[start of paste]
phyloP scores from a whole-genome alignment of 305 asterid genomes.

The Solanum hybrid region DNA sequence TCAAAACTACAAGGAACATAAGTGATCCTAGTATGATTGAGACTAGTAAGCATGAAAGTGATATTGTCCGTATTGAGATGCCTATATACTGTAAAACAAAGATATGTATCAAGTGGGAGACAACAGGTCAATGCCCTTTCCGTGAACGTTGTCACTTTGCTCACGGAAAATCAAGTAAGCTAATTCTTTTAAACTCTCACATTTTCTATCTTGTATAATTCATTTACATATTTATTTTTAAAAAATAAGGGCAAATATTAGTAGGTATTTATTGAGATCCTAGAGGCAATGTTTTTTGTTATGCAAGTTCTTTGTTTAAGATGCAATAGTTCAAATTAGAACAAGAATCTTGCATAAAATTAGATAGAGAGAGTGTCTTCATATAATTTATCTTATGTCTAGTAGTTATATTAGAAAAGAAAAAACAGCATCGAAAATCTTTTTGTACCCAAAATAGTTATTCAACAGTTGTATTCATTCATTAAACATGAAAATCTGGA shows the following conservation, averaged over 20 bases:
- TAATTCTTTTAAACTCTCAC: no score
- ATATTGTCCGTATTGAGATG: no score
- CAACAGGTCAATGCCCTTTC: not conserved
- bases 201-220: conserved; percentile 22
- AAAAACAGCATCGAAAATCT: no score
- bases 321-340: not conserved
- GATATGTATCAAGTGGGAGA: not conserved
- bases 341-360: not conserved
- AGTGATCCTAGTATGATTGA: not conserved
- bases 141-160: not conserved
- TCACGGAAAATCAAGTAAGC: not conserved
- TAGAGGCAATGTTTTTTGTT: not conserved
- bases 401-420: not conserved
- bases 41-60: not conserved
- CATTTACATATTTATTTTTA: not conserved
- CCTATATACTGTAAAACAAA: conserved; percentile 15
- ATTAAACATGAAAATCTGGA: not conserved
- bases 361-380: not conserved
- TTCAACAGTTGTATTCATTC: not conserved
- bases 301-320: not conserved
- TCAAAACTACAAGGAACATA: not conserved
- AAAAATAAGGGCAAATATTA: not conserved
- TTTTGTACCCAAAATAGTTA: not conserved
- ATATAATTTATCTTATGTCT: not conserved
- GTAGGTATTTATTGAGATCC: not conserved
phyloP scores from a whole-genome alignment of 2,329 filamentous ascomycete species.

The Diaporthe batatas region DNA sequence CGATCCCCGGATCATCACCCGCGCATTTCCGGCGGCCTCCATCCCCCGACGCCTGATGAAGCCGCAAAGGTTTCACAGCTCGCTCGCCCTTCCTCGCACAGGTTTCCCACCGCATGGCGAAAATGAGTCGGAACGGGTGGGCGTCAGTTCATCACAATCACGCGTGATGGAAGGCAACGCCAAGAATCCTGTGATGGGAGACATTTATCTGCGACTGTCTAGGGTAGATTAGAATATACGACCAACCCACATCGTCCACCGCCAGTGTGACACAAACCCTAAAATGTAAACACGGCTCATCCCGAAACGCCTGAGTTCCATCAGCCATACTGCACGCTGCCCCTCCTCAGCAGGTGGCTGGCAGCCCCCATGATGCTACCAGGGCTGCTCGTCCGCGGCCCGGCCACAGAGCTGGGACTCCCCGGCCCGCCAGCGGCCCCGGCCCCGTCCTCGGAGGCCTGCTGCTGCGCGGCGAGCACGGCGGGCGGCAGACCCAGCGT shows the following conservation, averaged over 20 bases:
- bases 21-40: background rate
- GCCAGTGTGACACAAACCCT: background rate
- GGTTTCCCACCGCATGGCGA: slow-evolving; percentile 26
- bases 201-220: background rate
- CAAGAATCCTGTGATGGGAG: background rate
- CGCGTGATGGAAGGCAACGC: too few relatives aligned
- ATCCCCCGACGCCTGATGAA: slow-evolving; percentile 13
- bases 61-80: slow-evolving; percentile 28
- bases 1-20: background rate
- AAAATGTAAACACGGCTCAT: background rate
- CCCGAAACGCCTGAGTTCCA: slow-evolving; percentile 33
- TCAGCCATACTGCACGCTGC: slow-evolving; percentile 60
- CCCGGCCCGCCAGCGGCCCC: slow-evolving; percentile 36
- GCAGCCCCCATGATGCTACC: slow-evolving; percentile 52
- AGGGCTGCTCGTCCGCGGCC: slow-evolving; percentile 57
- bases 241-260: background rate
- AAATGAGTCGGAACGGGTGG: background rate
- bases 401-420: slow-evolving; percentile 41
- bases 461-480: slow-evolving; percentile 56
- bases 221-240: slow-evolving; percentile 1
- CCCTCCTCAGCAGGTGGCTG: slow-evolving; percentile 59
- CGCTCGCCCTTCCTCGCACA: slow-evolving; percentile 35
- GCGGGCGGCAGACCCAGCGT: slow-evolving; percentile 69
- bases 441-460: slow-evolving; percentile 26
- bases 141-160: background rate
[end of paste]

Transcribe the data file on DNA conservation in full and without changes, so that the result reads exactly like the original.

phyloP scores from a whole-genome alignment of 305 asterid genomes.

The Solanum hybrid region DNA sequence TCAAAACTACAAGGAACATAAGTGATCCTAGTATGATTGAGACTAGTAAGCATGAAAGTGATATTGTCCGTATTGAGATGCCTATATACTGTAAAACAAAGATATGTATCAAGTGGGAGACAACAGGTCAATGCCCTTTCCGTGAACGTTGTCACTTTGCTCACGGAAAATCAAGTAAGCTAATTCTTTTAAACTCTCACATTTTCTATCTTGTATAATTCATTTACATATTTATTTTTAAAAAATAAGGGCAAATATTAGTAGGTATTTATTGAGATCCTAGAGGCAATGTTTTTTGTTATGCAAGTTCTTTGTTTAAGATGCAATAGTTCAAATTAGAACAAGAATCTTGCATAAAATTAGATAGAGAGAGTGTCTTCATATAATTTATCTTATGTCTAGTAGTTATATTAGAAAAGAAAAAACAGCATCGAAAATCTTTTTGTACCCAAAATAGTTATTCAACAGTTGTATTCATTCATTAAACATGAAAATCTGGA shows the following conservation, averaged over 20 bases:
- TAATTCTTTTAAACTCTCAC: no score
- ATATTGTCCGTATTGAGATG: no score
- CAACAGGTCAATGCCCTTTC: not conserved
- bases 201-220: conserved; percentile 22
- AAAAACAGCATCGAAAATCT: no score
- bases 321-340: not conserved
- GATATGTATCAAGTGGGAGA: not conserved
- bases 341-360: not conserved
- AGTGATCCTAGTATGATTGA: not conserved
- bases 141-160: not conserved
- TCACGGAAAATCAAGTAAGC: not conserved
- TAGAGGCAATGTTTTTTGTT: not conserved
- bases 401-420: not conserved
- bases 41-60: not conserved
- CATTTACATATTTATTTTTA: not conserved
- CCTATATACTGTAAAACAAA: conserved; percentile 15
- ATTAAACATGAAAATCTGGA: not conserved
- bases 361-380: not conserved
- TTCAACAGTTGTATTCATTC: not conserved
- bases 301-320: not conserved
- TCAAAACTACAAGGAACATA: not conserved
- AAAAATAAGGGCAAATATTA: not conserved
- TTTTGTACCCAAAATAGTTA: not conserved
- ATATAATTTATCTTATGTCT: not conserved
- GTAGGTATTTATTGAGATCC: not conserved
phyloP scores from a whole-genome alignment of 2,329 filamentous ascomycete species.

The Diaporthe batatas region DNA sequence CGATCCCCGGATCATCACCCGCGCATTTCCGGCGGCCTCCATCCCCCGACGCCTGATGAAGCCGCAAAGGTTTCACAGCTCGCTCGCCCTTCCTCGCACAGGTTTCCCACCGCATGGCGAAAATGAGTCGGAACGGGTGGGCGTCAGTTCATCACAATCACGCGTGATGGAAGGCAACGCCAAGAATCCTGTGATGGGAGACATTTATCTGCGACTGTCTAGGGTAGATTAGAATATACGACCAACCCACATCGTCCACCGCCAGTGTGACACAAACCCTAAAATGTAAACACGGCTCATCCCGAAACGCCTGAGTTCCATCAGCCATACTGCACGCTGCCCCTCCTCAGCAGGTGGCTGGCAGCCCCCATGATGCTACCAGGGCTGCTCGTCCGCGGCCCGGCCACAGAGCTGGGACTCCCCGGCCCGCCAGCGGCCCCGGCCCCGTCCTCGGAGGCCTGCTGCTGCGCGGCGAGCACGGCGGGCGGCAGACCCAGCGT shows the following conservation, averaged over 20 bases:
- bases 21-40: background rate
- GCCAGTGTGACACAAACCCT: background rate
- GGTTTCCCACCGCATGGCGA: slow-evolving; percentile 26
- bases 201-220: background rate
- CAAGAATCCTGTGATGGGAG: background rate
- CGCGTGATGGAAGGCAACGC: too few relatives aligned
- ATCCCCCGACGCCTGATGAA: slow-evolving; percentile 13
- bases 61-80: slow-evolving; percentile 28
- bases 1-20: background rate
- AAAATGTAAACACGGCTCAT: background rate
- CCCGAAACGCCTGAGTTCCA: slow-evolving; percentile 33
- TCAGCCATACTGCACGCTGC: slow-evolving; percentile 60
- CCCGGCCCGCCAGCGGCCCC: slow-evolving; percentile 36
- GCAGCCCCCATGATGCTACC: slow-evolving; percentile 52
- AGGGCTGCTCGTCCGCGGCC: slow-evolving; percentile 57
- bases 241-260: background rate
- AAATGAGTCGGAACGGGTGG: background rate
- bases 401-420: slow-evolving; percentile 41
- bases 461-480: slow-evolving; percentile 56
- bases 221-240: slow-evolving; percentile 1
- CCCTCCTCAGCAGGTGGCTG: slow-evolving; percentile 59
- CGCTCGCCCTTCCTCGCACA: slow-evolving; percentile 35
- GCGGGCGGCAGACCCAGCGT: slow-evolving; percentile 69
- bases 441-460: slow-evolving; percentile 26
- bases 141-160: background rate